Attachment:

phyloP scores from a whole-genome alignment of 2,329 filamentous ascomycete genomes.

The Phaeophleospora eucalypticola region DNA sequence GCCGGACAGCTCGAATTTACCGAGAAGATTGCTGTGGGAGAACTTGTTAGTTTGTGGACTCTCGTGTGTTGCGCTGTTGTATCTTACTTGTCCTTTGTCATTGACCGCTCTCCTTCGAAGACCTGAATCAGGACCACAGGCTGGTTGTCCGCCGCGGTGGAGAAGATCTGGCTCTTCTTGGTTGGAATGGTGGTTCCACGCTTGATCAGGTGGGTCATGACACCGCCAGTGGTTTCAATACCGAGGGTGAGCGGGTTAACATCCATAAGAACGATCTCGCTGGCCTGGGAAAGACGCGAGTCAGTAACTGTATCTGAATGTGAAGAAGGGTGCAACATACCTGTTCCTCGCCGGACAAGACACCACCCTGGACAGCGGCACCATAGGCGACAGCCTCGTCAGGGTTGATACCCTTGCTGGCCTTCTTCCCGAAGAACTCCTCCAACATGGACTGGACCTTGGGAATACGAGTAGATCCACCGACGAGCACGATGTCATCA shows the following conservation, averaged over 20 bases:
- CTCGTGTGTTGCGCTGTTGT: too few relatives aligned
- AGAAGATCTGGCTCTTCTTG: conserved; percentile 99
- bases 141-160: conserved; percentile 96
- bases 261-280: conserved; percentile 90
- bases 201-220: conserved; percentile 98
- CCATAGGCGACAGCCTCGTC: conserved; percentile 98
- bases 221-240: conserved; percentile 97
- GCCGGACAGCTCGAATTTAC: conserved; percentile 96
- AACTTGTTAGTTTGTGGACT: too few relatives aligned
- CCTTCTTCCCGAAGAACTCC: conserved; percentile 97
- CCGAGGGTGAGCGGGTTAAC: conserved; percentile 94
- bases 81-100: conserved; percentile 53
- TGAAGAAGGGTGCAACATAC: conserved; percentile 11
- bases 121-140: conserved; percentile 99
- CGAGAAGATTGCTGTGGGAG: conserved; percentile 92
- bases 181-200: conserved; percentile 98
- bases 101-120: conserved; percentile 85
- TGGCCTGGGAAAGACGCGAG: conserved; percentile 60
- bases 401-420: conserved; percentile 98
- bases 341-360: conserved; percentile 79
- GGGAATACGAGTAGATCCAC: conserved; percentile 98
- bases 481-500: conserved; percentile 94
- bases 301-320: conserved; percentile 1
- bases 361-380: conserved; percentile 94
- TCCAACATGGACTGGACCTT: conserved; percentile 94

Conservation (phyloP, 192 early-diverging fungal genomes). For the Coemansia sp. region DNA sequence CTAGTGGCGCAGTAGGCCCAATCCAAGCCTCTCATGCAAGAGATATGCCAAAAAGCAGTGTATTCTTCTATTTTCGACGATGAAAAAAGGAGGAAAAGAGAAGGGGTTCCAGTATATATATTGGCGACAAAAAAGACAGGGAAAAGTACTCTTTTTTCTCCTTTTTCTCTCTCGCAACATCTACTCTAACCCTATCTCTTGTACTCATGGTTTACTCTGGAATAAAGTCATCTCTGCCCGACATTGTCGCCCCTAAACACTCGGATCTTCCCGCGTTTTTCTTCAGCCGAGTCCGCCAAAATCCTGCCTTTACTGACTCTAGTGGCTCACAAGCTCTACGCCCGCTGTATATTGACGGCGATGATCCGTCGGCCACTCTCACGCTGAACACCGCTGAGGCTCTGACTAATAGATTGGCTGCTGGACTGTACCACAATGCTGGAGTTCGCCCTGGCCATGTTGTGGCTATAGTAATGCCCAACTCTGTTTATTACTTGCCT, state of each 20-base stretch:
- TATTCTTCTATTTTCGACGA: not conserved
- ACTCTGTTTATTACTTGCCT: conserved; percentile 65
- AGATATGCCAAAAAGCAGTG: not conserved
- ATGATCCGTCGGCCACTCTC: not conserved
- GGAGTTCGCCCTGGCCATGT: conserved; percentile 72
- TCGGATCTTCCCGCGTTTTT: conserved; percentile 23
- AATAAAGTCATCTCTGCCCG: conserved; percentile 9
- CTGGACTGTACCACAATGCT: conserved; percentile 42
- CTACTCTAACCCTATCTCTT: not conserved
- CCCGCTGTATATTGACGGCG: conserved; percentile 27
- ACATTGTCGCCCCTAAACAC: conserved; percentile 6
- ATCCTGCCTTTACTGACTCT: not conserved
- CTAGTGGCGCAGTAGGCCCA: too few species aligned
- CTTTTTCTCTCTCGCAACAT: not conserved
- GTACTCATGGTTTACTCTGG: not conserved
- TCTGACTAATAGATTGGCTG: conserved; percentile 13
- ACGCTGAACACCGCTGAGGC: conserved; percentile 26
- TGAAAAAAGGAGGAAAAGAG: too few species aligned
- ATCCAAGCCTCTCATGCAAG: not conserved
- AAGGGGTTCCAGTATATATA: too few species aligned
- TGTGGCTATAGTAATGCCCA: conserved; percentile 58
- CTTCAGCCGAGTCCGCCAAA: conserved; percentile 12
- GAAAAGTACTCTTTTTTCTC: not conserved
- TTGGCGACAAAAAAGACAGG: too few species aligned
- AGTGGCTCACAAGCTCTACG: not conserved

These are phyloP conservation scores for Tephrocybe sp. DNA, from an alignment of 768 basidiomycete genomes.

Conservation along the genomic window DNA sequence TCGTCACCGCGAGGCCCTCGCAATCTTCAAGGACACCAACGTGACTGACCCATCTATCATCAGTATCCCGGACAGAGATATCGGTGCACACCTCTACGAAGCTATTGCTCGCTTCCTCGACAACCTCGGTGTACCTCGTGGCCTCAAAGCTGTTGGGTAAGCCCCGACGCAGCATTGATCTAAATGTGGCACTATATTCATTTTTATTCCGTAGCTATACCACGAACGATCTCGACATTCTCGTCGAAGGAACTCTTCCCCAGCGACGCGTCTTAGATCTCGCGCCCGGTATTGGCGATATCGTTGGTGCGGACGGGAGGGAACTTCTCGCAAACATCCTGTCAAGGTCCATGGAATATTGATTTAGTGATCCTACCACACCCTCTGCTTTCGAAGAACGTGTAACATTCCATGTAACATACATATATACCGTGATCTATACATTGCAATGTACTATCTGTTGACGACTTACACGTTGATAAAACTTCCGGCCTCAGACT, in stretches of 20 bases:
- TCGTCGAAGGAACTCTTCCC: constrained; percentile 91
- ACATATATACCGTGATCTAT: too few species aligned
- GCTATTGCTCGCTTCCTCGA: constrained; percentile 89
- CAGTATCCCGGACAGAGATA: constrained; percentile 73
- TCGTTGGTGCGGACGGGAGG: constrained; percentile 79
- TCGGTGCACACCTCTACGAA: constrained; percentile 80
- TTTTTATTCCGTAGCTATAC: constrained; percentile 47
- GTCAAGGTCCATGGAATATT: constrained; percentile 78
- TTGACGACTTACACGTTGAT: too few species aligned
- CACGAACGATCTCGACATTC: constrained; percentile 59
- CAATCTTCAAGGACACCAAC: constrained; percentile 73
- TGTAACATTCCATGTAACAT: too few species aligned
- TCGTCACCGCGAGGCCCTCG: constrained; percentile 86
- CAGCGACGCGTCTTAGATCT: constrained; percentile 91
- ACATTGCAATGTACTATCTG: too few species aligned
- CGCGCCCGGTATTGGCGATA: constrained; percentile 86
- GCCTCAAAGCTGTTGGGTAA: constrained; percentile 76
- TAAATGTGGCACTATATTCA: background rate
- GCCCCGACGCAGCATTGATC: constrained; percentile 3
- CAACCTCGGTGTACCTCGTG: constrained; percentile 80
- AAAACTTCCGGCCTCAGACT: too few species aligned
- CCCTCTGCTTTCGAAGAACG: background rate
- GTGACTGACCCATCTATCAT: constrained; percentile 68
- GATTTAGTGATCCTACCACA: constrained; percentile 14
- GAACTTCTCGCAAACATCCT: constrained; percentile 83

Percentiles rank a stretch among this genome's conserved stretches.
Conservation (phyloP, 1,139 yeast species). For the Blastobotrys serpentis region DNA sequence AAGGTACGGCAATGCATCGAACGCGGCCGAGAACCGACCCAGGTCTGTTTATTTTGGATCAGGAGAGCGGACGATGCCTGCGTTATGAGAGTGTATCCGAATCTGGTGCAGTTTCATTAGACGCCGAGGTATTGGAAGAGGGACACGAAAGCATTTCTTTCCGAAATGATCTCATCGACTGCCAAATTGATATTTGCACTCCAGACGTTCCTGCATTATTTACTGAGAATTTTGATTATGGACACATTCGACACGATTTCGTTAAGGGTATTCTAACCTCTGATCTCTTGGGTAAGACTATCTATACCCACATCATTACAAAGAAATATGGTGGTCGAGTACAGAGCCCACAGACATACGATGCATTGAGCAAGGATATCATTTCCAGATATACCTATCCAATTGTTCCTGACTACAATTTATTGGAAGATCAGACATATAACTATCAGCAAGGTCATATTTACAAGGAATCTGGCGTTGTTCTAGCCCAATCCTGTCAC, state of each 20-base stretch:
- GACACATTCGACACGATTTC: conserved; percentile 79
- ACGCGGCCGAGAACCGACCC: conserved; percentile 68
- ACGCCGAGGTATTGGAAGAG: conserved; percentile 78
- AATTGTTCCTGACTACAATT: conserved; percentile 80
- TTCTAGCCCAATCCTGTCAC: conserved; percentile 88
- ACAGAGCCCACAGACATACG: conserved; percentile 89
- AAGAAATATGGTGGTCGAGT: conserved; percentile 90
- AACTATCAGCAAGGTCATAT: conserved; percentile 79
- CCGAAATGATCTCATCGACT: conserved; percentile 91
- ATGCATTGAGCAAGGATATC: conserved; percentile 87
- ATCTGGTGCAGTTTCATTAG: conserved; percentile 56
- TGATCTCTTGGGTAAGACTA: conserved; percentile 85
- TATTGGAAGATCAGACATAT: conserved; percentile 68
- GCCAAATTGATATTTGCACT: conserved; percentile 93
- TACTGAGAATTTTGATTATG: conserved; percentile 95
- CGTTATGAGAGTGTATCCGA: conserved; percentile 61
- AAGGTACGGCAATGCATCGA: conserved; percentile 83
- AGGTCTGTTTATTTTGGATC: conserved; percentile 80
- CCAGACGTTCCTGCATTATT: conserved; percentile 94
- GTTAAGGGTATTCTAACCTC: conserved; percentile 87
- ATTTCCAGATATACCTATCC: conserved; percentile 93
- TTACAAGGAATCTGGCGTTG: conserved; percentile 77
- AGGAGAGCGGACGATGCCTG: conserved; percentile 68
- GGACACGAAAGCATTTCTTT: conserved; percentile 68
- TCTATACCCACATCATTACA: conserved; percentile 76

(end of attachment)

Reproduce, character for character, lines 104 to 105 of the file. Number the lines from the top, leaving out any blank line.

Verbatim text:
- TTACAAGGAATCTGGCGTTG: conserved; percentile 77
- AGGAGAGCGGACGATGCCTG: conserved; percentile 68